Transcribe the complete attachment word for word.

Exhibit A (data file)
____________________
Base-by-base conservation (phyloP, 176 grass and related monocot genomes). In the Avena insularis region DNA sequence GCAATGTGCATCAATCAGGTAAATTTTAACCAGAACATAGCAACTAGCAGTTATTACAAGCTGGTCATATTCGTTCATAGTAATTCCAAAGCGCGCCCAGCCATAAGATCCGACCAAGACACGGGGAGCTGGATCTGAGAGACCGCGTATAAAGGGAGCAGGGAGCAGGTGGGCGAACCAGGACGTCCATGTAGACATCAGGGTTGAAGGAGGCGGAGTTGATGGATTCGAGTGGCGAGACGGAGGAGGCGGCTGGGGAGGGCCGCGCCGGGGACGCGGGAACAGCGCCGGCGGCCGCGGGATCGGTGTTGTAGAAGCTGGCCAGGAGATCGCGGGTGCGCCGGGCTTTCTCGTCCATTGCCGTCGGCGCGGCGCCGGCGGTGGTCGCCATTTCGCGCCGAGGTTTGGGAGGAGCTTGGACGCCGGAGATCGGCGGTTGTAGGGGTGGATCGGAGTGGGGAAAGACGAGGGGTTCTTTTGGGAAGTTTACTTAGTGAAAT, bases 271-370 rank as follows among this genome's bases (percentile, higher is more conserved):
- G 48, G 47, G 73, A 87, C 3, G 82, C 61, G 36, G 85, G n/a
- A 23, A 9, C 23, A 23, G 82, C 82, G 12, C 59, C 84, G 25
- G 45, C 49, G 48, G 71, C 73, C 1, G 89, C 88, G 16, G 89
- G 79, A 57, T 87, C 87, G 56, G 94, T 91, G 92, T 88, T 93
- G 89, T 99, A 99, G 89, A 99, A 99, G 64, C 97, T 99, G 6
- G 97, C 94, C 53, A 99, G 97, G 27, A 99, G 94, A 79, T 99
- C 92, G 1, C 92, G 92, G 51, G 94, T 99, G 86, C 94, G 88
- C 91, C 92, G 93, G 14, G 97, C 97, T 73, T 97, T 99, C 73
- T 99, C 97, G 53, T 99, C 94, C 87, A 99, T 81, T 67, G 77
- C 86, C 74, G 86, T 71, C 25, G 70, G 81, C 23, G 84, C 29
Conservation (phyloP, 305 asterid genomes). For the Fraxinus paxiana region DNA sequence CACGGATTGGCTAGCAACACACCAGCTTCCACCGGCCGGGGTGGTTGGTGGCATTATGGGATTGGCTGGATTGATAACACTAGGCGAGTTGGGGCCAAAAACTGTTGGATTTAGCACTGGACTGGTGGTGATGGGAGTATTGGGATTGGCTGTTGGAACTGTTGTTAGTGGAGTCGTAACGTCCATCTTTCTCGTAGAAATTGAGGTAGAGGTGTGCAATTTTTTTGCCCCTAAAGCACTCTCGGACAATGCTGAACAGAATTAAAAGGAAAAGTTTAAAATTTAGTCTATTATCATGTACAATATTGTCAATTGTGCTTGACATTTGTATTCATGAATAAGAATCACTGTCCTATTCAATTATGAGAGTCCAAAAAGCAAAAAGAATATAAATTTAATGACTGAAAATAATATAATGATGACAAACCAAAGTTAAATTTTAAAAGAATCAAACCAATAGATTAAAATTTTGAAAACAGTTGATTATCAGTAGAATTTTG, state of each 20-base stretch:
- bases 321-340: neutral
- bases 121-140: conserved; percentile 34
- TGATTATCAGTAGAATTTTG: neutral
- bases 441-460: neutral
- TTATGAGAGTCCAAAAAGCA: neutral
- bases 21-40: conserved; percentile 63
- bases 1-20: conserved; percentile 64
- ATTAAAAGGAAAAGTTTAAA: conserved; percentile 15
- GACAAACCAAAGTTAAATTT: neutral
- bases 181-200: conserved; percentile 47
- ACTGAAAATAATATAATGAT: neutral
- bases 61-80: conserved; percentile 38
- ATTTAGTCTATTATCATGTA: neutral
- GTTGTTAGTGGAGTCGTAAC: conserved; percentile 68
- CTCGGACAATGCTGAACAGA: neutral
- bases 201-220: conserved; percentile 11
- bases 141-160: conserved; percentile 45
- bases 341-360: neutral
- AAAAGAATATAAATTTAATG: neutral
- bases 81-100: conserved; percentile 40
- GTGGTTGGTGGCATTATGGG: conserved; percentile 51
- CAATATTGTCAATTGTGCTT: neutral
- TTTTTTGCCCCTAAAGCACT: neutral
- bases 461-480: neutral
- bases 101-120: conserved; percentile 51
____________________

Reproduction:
Base-by-base conservation (phyloP, 176 grass and related monocot genomes). In the Avena insularis region DNA sequence GCAATGTGCATCAATCAGGTAAATTTTAACCAGAACATAGCAACTAGCAGTTATTACAAGCTGGTCATATTCGTTCATAGTAATTCCAAAGCGCGCCCAGCCATAAGATCCGACCAAGACACGGGGAGCTGGATCTGAGAGACCGCGTATAAAGGGAGCAGGGAGCAGGTGGGCGAACCAGGACGTCCATGTAGACATCAGGGTTGAAGGAGGCGGAGTTGATGGATTCGAGTGGCGAGACGGAGGAGGCGGCTGGGGAGGGCCGCGCCGGGGACGCGGGAACAGCGCCGGCGGCCGCGGGATCGGTGTTGTAGAAGCTGGCCAGGAGATCGCGGGTGCGCCGGGCTTTCTCGTCCATTGCCGTCGGCGCGGCGCCGGCGGTGGTCGCCATTTCGCGCCGAGGTTTGGGAGGAGCTTGGACGCCGGAGATCGGCGGTTGTAGGGGTGGATCGGAGTGGGGAAAGACGAGGGGTTCTTTTGGGAAGTTTACTTAGTGAAAT, bases 271-370 rank as follows among this genome's bases (percentile, higher is more conserved):
- G 48, G 47, G 73, A 87, C 3, G 82, C 61, G 36, G 85, G n/a
- A 23, A 9, C 23, A 23, G 82, C 82, G 12, C 59, C 84, G 25
- G 45, C 49, G 48, G 71, C 73, C 1, G 89, C 88, G 16, G 89
- G 79, A 57, T 87, C 87, G 56, G 94, T 91, G 92, T 88, T 93
- G 89, T 99, A 99, G 89, A 99, A 99, G 64, C 97, T 99, G 6
- G 97, C 94, C 53, A 99, G 97, G 27, A 99, G 94, A 79, T 99
- C 92, G 1, C 92, G 92, G 51, G 94, T 99, G 86, C 94, G 88
- C 91, C 92, G 93, G 14, G 97, C 97, T 73, T 97, T 99, C 73
- T 99, C 97, G 53, T 99, C 94, C 87, A 99, T 81, T 67, G 77
- C 86, C 74, G 86, T 71, C 25, G 70, G 81, C 23, G 84, C 29
Conservation (phyloP, 305 asterid genomes). For the Fraxinus paxiana region DNA sequence CACGGATTGGCTAGCAACACACCAGCTTCCACCGGCCGGGGTGGTTGGTGGCATTATGGGATTGGCTGGATTGATAACACTAGGCGAGTTGGGGCCAAAAACTGTTGGATTTAGCACTGGACTGGTGGTGATGGGAGTATTGGGATTGGCTGTTGGAACTGTTGTTAGTGGAGTCGTAACGTCCATCTTTCTCGTAGAAATTGAGGTAGAGGTGTGCAATTTTTTTGCCCCTAAAGCACTCTCGGACAATGCTGAACAGAATTAAAAGGAAAAGTTTAAAATTTAGTCTATTATCATGTACAATATTGTCAATTGTGCTTGACATTTGTATTCATGAATAAGAATCACTGTCCTATTCAATTATGAGAGTCCAAAAAGCAAAAAGAATATAAATTTAATGACTGAAAATAATATAATGATGACAAACCAAAGTTAAATTTTAAAAGAATCAAACCAATAGATTAAAATTTTGAAAACAGTTGATTATCAGTAGAATTTTG, state of each 20-base stretch:
- bases 321-340: neutral
- bases 121-140: conserved; percentile 34
- TGATTATCAGTAGAATTTTG: neutral
- bases 441-460: neutral
- TTATGAGAGTCCAAAAAGCA: neutral
- bases 21-40: conserved; percentile 63
- bases 1-20: conserved; percentile 64
- ATTAAAAGGAAAAGTTTAAA: conserved; percentile 15
- GACAAACCAAAGTTAAATTT: neutral
- bases 181-200: conserved; percentile 47
- ACTGAAAATAATATAATGAT: neutral
- bases 61-80: conserved; percentile 38
- ATTTAGTCTATTATCATGTA: neutral
- GTTGTTAGTGGAGTCGTAAC: conserved; percentile 68
- CTCGGACAATGCTGAACAGA: neutral
- bases 201-220: conserved; percentile 11
- bases 141-160: conserved; percentile 45
- bases 341-360: neutral
- AAAAGAATATAAATTTAATG: neutral
- bases 81-100: conserved; percentile 40
- GTGGTTGGTGGCATTATGGG: conserved; percentile 51
- CAATATTGTCAATTGTGCTT: neutral
- TTTTTTGCCCCTAAAGCACT: neutral
- bases 461-480: neutral
- bases 101-120: conserved; percentile 51